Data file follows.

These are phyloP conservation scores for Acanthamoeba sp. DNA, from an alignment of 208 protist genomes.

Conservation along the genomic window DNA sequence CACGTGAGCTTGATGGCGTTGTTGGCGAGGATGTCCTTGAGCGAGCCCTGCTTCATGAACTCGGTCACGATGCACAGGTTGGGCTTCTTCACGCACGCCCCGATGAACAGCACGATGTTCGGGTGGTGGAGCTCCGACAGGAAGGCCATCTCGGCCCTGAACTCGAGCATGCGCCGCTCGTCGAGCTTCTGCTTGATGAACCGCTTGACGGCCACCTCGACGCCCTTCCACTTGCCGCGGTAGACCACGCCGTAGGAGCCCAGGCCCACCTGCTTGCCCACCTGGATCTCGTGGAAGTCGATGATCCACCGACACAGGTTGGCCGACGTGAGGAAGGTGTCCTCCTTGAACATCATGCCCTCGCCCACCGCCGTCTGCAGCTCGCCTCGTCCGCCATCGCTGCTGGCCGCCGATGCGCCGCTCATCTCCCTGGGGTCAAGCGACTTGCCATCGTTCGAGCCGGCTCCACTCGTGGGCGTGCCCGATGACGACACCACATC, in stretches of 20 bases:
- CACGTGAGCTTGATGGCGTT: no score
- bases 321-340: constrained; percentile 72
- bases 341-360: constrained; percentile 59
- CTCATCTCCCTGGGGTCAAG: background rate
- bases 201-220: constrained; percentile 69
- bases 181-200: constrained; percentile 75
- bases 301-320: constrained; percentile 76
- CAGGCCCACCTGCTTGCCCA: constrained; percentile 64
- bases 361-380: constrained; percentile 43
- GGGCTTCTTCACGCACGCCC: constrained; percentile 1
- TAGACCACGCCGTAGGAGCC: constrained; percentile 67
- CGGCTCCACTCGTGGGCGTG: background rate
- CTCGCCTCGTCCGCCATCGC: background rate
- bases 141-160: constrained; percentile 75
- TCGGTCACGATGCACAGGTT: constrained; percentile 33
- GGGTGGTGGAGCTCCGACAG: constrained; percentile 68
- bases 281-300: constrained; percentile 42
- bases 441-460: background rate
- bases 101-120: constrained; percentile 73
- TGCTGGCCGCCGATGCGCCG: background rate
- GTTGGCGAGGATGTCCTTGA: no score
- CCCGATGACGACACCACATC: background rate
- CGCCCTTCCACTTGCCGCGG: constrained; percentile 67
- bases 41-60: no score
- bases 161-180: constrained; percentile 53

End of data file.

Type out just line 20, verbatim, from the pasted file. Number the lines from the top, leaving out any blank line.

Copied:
- bases 441-460: background rate